Bruce D. Poulter, M.P.H
Sub Investigator/Study Therapist/Clinical Supervisor for MDMA-Assisted Psychotherapy Research
Bruce has been drawn to and worked most of his life with people in altered states, primarily non-medicine induced. He decided at an early age to primarily focus on learning directly from and about people by being in positions of service in lieu of traditional academic training. During the 80’s he was an ICU nurse at UCSF hospital when the AIDS pandemic first emerged and he developed a deep appreciation for the ethics of working with the critically ill as well as studying dying/living with the noted authority Elizabeth Kübler Ross.
Based on these experiences he studied health planning and policy development where he received his MPH from UC Berkeley, in the hopes of redirecting funds away from critical care units and towards programs that effectively improved the morbidity and mortality rates of the people they served. In the early 90’s he developed and ran public health programs including a nurse-midwife based, comprehensive perinatal program, serving exclusively low-income women, as well as a program designed to prevent childhood abuse and neglect by combining public health nurses with community mental health workers focusing on at risk families.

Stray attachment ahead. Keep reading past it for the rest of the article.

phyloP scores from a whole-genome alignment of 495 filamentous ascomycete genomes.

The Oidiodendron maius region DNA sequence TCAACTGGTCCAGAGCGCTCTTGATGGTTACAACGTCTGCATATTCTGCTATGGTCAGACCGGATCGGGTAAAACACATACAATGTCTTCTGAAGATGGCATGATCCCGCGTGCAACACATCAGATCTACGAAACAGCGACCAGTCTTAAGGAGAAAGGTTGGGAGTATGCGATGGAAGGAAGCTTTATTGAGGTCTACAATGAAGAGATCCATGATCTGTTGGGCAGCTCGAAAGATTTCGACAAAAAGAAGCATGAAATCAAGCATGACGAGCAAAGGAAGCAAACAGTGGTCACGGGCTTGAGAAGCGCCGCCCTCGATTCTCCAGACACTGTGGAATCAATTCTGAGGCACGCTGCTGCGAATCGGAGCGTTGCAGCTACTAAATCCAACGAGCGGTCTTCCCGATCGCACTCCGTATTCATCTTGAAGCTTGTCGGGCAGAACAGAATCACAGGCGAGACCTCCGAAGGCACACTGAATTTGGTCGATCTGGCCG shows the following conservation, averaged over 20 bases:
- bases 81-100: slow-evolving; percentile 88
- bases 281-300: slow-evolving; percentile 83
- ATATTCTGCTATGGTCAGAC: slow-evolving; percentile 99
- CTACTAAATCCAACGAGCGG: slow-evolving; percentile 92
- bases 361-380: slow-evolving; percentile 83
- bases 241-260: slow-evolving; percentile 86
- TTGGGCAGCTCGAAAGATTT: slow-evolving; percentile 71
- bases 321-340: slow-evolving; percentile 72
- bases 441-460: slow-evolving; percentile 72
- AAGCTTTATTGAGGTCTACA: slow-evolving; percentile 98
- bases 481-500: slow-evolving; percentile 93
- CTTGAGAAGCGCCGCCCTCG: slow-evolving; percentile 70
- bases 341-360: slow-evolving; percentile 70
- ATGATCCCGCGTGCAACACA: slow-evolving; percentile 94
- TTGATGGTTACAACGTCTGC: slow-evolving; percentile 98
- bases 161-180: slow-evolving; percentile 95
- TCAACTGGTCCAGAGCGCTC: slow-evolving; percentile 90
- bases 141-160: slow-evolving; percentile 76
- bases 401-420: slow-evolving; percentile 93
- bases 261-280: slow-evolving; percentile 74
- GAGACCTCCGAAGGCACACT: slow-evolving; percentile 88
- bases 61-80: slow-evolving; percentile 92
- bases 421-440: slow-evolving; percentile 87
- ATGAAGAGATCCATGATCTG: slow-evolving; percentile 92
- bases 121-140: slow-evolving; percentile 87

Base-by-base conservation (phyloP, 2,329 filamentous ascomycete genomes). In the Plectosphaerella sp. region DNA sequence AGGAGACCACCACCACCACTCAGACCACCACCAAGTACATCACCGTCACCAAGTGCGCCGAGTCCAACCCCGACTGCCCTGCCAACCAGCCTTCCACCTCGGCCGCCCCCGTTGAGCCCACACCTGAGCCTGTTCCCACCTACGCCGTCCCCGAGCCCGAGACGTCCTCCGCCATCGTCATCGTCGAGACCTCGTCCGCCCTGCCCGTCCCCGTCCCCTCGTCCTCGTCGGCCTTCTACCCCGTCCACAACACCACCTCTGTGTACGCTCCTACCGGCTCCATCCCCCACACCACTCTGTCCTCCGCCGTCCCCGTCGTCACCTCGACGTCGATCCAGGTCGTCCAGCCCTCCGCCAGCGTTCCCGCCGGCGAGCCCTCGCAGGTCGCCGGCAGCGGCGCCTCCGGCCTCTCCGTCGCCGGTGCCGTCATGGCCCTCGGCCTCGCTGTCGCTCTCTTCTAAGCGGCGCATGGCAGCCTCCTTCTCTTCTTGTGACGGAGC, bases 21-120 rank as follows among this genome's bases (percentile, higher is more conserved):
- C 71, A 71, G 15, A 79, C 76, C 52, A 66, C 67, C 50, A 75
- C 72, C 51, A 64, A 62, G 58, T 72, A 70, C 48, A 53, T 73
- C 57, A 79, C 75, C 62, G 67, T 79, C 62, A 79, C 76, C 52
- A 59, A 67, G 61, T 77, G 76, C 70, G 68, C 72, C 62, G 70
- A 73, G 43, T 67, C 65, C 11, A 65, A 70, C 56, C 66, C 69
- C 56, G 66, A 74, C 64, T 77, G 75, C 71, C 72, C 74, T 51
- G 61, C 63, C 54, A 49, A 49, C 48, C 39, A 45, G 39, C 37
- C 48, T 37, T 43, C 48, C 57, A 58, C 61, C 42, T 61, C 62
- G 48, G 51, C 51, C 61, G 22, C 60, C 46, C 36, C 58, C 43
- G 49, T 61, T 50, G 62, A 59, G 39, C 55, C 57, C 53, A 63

He had the good fortune to independently study Buddhist meditation and psychology with Thich Nhat Hanh along with a contemporary form of Jungian psychology with Max Shupbach of the Process Work Center based in Portland, OR. He was a founding member of the Nyland Co-Housing Community-a 42-unit development that at the time was recognized as Colorado’s most energy efficient development while offering residents a reprieve from the isolating lifestyle that often characterizes North American communities.
He has worked extensively with people in chronic pain as an educator and Rolfer and was an intimate observer of the first government approved MDMA assisted psychotherapy study in Madrid, Spain in 1999. Upon his return to Colorado, he entered the Democratic primary for the U.S. Senate and fortunately for him and his family did well, but not well enough to challenge the incumbent.
What Bruce appreciates about MDMA-assisted psychotherapy is its’ deeply intimate nature; driven by a profound love for self, community and other; participant centered; respectful of participants processes; it leverages a person’s native inherent wisdom; and invites/demands authenticity of all parts and parties involved in the at times mysterious, service of healing. Bruce hopes MDMA-assisted psychotherapy will help catalyze and play an important role in a much-needed paradigm shift, where people are once again recognized as the true experts of their healing.
He’s had the pleasure of participating in harm reduction services through Zendo, etc. and is currently a sub-investigator, clinical supervisor and trainer with MAPS Phase 2 and Phase 3 MDMA-assisted psychotherapy trials.